1. Vavere, Andrea L. MS
  2. Foster, Carl PhD
  3. Brice, Glen PhD
  4. Martinez, Raymond PhD
  5. Porcari, John P. PhD

Article Content


Maximal HR (HRmax) is critical for exercise prescription. HRmax is usually predicted using age based equations, 220-age being the most common. The accuracy of 220-age is suspect, with SEE ~12 bpm. Even contemporary age based equations (averaging 210-0.70*age) have SEE of 6-13. This inaccuracy can lead to significant errors in exercise prescription.



This study was designed to test strategies for predicting HRmax based on the HR response during submaximal exercise.



Healthy volunteers (age 22-53) (n = 28) performed maximal treadmill exercise to define HRmax. They also performed submaximal exercise tests based on Edwards' Heart Zones approach. These submaximal tests were: 5-min Walk Test, 1-min Chair Test, 3-min Step Test, Talk Test, 2-min 10 Beat Test, 2 by 4-min Test, and Easy-Moderate-Hard Test. Each test had unique instructions and included a self-assessed fitness level to predict HRmax.



There were significant (P <.05) differences between measured HRmax (189 +/- 12) and predicted HRmax from: 2 x 4-min test (214 +/- 13), Talk Test (199 +/- 11), Step Test (202 +/- 20), Walk Test (176 +/- 22) and 2-min 10 Beat Test (214 +/- 8). Linear regression demonstrated that predicted HRmax from all submaximal exercise tests was poorly related to HRmax (R2 = 0.04-0.56). If self assessed fitness level was ignored, the highest HR during the submaximal tests was better in predicting HRmax (R2 = 0.01-0.66). The best predictors of HRmax were HR the last time speech was comfortable (R2 = 0.26; SEE = 12), HR at RPE = 5 (hard) (R2 = 0.34; SEE = 9), and HR at the time speech became impossible (R2 = 0.66; SEE = 7). Attempts to use the regression of RPE and HR during the incremental exercise test demonstrated that HR @ RPE of 5 (hard) was best at predicting HRmax (R2 = 0.21; SEE = 10).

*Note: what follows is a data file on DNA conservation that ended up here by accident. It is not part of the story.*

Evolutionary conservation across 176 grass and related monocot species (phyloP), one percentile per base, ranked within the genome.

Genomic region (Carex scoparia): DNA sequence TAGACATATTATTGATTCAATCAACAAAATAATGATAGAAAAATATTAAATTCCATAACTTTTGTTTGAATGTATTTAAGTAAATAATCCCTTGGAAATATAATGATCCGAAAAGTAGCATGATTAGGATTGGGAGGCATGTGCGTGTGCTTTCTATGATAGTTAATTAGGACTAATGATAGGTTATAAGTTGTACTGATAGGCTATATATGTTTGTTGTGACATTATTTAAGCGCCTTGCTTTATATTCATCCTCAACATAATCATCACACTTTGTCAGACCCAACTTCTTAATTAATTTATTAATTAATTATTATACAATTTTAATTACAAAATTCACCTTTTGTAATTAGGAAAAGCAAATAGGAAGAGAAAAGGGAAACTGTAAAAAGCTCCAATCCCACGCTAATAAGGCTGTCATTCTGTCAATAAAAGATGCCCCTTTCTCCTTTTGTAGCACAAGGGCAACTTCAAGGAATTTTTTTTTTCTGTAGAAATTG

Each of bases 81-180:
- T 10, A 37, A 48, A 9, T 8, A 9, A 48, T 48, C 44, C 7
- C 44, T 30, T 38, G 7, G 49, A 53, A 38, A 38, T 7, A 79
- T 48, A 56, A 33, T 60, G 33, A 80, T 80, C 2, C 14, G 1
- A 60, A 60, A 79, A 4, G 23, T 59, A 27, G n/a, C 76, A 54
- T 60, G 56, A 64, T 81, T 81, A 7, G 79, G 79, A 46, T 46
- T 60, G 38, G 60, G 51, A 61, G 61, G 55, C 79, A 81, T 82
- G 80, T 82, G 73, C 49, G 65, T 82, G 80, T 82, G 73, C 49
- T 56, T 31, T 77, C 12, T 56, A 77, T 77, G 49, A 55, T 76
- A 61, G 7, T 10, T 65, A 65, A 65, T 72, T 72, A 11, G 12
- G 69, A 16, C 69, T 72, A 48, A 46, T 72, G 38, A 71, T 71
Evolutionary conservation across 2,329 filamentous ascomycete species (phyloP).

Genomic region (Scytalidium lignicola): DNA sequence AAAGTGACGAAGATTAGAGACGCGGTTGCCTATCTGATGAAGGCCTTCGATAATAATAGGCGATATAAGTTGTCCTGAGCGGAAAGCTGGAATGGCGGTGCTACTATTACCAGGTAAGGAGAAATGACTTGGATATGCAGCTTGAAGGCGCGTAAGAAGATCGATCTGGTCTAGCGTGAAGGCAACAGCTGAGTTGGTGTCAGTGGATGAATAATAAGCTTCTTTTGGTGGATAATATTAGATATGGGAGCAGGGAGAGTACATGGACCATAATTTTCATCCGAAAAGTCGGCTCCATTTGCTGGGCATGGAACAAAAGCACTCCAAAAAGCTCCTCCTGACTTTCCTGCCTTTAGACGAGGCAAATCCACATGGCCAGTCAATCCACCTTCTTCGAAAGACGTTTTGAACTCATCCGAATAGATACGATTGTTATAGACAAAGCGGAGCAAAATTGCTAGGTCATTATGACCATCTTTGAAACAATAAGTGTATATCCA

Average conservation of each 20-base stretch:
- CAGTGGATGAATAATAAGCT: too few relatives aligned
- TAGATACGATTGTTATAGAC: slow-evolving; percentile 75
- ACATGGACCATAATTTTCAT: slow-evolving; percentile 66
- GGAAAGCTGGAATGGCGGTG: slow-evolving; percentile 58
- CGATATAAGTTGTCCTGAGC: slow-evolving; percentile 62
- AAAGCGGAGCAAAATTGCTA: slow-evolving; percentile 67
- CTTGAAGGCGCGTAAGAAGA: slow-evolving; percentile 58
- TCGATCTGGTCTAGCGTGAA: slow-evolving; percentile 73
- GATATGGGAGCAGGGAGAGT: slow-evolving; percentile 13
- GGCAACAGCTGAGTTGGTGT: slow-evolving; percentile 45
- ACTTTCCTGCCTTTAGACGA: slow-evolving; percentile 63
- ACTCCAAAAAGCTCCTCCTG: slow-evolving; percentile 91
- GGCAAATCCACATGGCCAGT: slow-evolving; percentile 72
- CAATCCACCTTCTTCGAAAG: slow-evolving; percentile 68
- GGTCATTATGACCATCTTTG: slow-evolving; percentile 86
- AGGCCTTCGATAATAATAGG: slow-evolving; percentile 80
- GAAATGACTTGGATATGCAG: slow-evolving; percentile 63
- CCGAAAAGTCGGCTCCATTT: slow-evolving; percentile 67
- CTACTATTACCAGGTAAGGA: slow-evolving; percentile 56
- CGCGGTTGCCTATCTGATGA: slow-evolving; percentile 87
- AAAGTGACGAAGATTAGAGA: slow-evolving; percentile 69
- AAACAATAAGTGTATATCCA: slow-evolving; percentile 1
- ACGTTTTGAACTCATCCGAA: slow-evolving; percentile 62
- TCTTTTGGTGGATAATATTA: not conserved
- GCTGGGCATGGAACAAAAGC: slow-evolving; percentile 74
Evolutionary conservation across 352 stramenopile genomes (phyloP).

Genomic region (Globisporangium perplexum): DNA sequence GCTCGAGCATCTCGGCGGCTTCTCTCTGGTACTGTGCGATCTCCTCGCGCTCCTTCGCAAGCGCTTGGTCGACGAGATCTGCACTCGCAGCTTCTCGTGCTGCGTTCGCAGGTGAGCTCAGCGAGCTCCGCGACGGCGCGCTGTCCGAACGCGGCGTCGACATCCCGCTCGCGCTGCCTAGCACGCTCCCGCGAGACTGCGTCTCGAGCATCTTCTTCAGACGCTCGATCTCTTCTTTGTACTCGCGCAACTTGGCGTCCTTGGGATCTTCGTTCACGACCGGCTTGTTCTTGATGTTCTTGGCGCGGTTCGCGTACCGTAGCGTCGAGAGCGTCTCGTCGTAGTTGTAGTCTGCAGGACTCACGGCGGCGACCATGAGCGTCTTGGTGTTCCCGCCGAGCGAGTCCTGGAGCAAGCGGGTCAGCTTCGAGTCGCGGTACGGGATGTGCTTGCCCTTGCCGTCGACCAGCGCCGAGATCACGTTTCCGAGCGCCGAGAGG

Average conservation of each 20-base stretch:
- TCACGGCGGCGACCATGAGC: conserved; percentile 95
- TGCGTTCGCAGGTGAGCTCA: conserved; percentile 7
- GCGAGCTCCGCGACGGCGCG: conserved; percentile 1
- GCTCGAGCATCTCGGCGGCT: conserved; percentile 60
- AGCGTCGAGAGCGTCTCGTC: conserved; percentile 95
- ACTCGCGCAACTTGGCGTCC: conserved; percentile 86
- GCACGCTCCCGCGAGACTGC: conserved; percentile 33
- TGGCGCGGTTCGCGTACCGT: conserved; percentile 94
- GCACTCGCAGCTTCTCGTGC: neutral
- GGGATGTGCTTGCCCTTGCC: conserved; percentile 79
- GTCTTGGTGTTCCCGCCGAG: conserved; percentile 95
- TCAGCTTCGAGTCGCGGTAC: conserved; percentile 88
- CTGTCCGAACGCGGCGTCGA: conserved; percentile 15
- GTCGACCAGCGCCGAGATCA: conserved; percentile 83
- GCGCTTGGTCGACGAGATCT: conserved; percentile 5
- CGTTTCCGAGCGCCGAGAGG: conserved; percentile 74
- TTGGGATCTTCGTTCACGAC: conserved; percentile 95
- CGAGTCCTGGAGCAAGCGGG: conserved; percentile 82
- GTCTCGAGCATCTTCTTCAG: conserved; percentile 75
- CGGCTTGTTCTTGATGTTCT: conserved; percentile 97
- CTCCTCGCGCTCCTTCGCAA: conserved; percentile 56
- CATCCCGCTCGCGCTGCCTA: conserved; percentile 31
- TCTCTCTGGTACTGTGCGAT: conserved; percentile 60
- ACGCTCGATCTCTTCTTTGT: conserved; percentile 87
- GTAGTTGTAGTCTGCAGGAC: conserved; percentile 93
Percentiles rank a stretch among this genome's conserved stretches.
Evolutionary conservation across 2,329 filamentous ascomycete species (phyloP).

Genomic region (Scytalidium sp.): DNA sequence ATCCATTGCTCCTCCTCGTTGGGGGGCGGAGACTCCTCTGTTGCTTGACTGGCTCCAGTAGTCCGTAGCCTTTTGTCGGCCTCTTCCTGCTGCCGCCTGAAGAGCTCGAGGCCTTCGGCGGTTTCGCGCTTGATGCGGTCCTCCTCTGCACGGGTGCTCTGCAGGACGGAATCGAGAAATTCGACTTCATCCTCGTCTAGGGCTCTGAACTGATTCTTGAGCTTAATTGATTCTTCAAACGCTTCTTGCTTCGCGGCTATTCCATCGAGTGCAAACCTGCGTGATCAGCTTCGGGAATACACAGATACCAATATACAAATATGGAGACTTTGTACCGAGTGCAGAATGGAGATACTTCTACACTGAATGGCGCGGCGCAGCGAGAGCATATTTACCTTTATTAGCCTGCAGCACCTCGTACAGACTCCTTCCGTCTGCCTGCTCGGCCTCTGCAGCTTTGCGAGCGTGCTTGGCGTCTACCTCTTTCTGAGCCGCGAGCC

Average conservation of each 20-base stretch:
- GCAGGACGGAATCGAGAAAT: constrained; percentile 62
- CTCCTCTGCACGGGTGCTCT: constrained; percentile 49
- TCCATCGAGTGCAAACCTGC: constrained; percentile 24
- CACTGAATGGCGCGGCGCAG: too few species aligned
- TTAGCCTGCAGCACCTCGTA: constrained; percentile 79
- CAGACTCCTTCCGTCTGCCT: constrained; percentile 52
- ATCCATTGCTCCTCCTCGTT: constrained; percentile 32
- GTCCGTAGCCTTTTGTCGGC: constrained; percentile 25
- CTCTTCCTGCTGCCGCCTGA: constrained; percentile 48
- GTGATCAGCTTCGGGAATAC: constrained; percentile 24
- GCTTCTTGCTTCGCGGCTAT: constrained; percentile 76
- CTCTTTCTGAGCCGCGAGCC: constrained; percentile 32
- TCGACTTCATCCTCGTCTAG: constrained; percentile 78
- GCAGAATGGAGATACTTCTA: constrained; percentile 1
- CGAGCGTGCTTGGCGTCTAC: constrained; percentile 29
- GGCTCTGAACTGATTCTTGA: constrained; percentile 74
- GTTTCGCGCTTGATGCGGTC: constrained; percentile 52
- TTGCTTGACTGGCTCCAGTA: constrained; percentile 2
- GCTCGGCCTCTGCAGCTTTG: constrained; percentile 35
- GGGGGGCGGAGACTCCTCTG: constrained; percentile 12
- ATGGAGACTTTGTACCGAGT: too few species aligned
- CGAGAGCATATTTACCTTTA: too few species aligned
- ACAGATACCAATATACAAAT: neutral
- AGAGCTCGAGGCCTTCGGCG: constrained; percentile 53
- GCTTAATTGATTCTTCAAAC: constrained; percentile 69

HRmax is difficult to predict based on results of submaximal exercise tests. The gain in predictive accuracy over an optimized age prediction is not likely to be of practical significance.